Upon sitting down to an evening with Alice we, the reporters, are immediately offered refreshments and given a mini fashion show by the “Hostess of Washington” herself, played by veteran actress Joy Davidson. We are then ushered into an epic trip down memory lane with Alice triumphantly gushing details about many a public figure along the way.
Playwright Kitty Felde is insightful in many ways. The script is an exhibition of a real person who is complex and genuine. It took us chronologically through Alice’s many potent memories of her life in politics as opposed to merely jumping from thought to thought.
Felde’s vision is brought to life by Stevie Zimmerman who returns to Fringe as Alice’s skilled director. Often in a show consisting of a solo performer the pacing can be butchered by drawn out pauses, not so under Zimmerman’s watchful eye. She manages to create blocking, including some dancing and marching, that is successful in keeping the audience engaged. The final crucial element was the jovial voice of the ghost of President Theodore Roosevelt (Will Cooke.) “Father”serves as Alice’s conscience, occasionally reeling her in when her biting wit goes a little too far such as her famous witticism “If you haven’t got anything good to say about anyone, come and sit by me.”
It is obvious almost immediately that the three most important things to Alice are her father, herself and delicious, brutal honesty. She regaled us with stories of the White House menagerie she shared with her brothers, the many pranks they played and the numerous hexes and spells she would place on various governmental figures who dared oppose her father’s politics. At times the anecdotes led into a heartfelt vulnerability on Alice’s part as she considered the election when she almost ran for Vice President, her rivalry with Eleanor Roosevelt and her pain when facing the reality of her husband’s infidelity. The production’s best moments occur whenever “Father” Roosevelt reminds Alice of her deceased daughter Paulina. Here, Davidson adeptly allows us a peak at the other side of Alice whose few regrets lie in the decisions she made in motherhood.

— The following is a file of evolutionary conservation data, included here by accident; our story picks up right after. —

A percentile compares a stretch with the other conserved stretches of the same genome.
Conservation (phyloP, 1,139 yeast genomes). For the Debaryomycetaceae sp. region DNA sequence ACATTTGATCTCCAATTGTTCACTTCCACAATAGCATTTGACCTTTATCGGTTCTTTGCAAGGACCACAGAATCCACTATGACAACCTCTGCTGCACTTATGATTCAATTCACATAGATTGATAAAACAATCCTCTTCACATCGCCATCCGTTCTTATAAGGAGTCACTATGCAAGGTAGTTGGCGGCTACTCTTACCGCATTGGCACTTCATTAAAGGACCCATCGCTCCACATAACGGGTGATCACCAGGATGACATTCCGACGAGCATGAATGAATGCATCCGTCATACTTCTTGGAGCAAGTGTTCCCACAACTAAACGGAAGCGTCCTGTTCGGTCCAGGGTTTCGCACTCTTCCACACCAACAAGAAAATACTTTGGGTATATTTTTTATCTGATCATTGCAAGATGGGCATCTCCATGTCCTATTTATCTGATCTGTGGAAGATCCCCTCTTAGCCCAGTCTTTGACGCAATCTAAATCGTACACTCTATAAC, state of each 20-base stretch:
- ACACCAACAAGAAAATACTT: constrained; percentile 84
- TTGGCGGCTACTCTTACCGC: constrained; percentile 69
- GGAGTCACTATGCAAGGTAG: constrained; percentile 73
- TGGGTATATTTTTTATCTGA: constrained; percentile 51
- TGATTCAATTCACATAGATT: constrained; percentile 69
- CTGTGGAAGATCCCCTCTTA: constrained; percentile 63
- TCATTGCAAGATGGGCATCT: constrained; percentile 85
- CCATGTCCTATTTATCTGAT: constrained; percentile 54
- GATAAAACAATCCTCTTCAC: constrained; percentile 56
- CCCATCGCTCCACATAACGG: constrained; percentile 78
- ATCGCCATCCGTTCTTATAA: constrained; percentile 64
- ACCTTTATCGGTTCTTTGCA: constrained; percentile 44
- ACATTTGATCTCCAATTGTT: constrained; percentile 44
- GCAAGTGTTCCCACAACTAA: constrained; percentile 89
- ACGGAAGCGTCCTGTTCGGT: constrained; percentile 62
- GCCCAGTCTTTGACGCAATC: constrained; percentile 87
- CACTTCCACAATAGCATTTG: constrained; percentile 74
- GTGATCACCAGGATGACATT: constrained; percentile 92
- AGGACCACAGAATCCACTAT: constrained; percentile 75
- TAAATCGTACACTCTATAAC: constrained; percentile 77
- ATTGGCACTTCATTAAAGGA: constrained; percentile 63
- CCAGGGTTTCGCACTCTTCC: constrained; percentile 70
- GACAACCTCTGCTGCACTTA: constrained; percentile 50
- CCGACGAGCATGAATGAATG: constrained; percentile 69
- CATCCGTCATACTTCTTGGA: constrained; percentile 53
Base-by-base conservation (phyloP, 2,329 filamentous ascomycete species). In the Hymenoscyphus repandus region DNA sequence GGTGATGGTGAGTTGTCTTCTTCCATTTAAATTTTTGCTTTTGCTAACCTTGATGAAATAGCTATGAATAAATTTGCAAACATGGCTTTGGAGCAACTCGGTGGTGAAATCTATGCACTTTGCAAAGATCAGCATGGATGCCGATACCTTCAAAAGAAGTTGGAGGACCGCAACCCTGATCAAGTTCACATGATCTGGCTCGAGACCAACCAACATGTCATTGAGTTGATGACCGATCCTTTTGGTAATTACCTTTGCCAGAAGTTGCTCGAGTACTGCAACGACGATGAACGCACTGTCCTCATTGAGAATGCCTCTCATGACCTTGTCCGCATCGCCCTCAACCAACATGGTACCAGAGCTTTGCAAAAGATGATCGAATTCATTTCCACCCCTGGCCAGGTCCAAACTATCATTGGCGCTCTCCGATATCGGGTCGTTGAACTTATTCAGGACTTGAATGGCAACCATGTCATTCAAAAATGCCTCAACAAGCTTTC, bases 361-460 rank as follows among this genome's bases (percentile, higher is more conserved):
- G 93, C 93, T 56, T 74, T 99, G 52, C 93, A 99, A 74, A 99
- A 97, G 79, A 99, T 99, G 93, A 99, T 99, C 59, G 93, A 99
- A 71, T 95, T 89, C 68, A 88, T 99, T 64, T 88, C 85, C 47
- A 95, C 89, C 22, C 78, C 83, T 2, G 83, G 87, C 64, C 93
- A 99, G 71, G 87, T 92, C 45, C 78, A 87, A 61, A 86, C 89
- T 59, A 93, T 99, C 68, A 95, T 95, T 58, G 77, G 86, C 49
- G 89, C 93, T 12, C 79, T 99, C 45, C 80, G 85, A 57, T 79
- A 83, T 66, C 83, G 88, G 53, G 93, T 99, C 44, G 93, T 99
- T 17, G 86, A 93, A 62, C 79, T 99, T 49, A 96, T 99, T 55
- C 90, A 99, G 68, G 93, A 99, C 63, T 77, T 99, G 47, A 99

It was a goal of the creative team to do their best to make the material accessible to members of the younger generation. Davidson’s representation was more than enough for anyone to appreciate Alice’s straightforward character. However, the old fashioned humor may be too unfamiliar with members of Generation Y to secure any more than a light chuckle. There were also a few always small setbacks that occurred on opening night: the sound cues that go off just a few seconds too late, the lead performer dropping the occasional line or slurred speech out of nervousness are all small matters that any audience member is prepared to forgive when control of the production is quickly regained by the lead actress, as it was in Alice.
The Fringegoer with no familiarity of Alice Roosevelt Longworth will be entertained and at least will have a good time at this production. Those familiar with her history or that of the Roosevelt family will especially enjoy it. Not recommended for anyone younger than 15 years old.
Alice, an evening with Alice Roosevelt Longworth has 4 more performances at the Mountain – Mt Vernon United Methodist Church, 900 Massachusetts Ave, Washington, DC.